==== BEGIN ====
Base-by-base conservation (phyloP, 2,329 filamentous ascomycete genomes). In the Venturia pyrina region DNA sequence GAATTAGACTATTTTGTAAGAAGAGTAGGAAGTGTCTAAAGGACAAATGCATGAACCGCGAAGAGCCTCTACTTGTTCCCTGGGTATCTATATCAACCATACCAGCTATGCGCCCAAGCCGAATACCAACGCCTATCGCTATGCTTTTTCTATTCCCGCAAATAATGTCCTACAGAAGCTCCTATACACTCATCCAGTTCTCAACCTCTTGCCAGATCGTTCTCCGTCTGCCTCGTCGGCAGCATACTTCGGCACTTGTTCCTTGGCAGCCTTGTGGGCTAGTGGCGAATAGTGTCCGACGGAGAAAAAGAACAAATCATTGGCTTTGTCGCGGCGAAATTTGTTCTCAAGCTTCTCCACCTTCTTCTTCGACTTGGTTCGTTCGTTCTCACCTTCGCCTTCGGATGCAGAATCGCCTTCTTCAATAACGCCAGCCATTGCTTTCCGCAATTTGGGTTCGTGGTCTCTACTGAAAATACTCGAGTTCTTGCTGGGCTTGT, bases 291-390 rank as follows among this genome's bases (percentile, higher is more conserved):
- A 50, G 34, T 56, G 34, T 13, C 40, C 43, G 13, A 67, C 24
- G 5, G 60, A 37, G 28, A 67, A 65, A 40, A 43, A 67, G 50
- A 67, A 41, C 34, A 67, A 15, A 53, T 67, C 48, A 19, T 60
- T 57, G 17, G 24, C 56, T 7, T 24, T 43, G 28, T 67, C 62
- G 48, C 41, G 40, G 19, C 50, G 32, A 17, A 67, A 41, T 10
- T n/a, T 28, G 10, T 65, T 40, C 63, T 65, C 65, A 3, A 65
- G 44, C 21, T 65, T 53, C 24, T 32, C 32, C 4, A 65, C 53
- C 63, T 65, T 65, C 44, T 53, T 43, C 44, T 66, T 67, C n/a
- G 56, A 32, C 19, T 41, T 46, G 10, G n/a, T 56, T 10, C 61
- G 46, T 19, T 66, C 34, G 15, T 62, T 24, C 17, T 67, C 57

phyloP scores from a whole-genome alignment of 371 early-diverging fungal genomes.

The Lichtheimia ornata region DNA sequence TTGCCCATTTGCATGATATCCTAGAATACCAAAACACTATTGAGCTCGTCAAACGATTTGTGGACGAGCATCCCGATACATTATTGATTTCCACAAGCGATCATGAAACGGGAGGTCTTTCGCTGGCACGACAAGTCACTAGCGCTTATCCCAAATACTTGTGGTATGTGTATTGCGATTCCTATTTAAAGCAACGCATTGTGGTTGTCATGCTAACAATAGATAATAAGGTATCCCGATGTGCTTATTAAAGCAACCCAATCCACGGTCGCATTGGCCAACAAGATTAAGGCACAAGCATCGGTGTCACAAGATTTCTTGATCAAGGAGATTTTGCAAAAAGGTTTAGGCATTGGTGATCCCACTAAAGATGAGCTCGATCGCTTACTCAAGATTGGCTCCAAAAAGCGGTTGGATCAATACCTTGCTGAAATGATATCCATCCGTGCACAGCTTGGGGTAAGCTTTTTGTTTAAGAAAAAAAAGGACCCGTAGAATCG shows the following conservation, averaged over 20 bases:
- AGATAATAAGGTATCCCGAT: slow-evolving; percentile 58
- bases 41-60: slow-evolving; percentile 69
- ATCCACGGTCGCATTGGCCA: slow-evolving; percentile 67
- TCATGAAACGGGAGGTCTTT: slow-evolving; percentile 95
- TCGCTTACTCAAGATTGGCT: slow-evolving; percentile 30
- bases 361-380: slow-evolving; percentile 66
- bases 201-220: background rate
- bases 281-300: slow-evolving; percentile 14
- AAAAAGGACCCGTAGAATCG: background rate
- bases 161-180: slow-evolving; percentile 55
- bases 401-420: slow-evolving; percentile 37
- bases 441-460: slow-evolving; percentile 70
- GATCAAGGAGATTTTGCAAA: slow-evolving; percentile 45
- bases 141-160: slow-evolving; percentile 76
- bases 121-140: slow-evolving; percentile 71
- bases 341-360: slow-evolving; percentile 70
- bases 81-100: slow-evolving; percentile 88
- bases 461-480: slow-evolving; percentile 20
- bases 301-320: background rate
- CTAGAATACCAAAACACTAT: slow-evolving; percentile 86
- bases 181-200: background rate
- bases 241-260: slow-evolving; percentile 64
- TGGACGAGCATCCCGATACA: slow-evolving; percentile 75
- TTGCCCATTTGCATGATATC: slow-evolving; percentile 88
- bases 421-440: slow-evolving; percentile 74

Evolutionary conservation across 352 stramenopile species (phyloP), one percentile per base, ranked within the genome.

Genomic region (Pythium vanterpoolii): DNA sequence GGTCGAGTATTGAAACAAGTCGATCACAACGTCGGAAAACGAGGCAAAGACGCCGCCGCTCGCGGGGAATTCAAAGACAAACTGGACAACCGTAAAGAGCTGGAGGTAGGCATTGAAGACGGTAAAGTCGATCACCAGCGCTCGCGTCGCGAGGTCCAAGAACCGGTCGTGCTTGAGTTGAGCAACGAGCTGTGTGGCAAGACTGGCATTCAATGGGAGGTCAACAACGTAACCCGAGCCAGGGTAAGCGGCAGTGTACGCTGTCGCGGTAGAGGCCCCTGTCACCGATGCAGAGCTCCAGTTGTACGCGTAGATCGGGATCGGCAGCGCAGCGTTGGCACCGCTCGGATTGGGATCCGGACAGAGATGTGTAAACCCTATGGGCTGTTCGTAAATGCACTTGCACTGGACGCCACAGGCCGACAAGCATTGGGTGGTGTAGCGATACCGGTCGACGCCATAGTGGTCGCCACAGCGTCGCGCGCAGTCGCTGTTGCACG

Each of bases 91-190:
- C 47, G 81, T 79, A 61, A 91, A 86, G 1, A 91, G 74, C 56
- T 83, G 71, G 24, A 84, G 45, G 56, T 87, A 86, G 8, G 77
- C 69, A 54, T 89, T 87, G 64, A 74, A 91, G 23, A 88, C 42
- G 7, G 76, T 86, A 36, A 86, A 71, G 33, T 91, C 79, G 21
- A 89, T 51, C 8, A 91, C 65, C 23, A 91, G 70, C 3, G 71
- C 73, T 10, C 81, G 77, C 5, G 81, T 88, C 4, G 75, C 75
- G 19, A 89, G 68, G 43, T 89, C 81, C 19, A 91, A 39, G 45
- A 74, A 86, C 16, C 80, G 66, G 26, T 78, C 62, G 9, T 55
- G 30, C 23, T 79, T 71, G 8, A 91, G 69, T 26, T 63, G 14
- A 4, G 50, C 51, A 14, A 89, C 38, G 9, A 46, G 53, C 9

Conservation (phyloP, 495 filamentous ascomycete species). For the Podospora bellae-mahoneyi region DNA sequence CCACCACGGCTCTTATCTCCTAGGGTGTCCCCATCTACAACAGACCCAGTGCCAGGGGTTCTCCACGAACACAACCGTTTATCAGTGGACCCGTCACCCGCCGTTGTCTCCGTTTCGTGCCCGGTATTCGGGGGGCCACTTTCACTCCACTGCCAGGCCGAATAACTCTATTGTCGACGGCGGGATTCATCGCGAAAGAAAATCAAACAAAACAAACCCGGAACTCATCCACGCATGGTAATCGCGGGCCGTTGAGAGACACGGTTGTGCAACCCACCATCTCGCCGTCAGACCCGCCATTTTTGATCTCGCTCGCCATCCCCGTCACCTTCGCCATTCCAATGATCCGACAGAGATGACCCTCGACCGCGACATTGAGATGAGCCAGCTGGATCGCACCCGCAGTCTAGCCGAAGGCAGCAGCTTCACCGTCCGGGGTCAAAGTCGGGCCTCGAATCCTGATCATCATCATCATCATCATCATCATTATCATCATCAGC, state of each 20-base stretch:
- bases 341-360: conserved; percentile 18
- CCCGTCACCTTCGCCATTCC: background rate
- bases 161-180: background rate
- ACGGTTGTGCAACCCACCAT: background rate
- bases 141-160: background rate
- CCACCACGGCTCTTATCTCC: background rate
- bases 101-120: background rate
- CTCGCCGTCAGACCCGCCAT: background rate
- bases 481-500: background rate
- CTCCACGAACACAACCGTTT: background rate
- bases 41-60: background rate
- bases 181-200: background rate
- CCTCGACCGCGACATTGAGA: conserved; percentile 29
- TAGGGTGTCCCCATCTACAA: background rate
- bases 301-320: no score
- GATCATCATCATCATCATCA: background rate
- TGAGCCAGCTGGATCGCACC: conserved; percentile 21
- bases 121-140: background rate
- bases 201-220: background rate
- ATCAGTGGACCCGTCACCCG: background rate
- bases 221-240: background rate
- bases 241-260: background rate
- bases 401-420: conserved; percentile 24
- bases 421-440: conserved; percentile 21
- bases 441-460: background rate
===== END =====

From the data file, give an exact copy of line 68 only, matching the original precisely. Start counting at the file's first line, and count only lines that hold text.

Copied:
- GATCATCATCATCATCATCA: background rate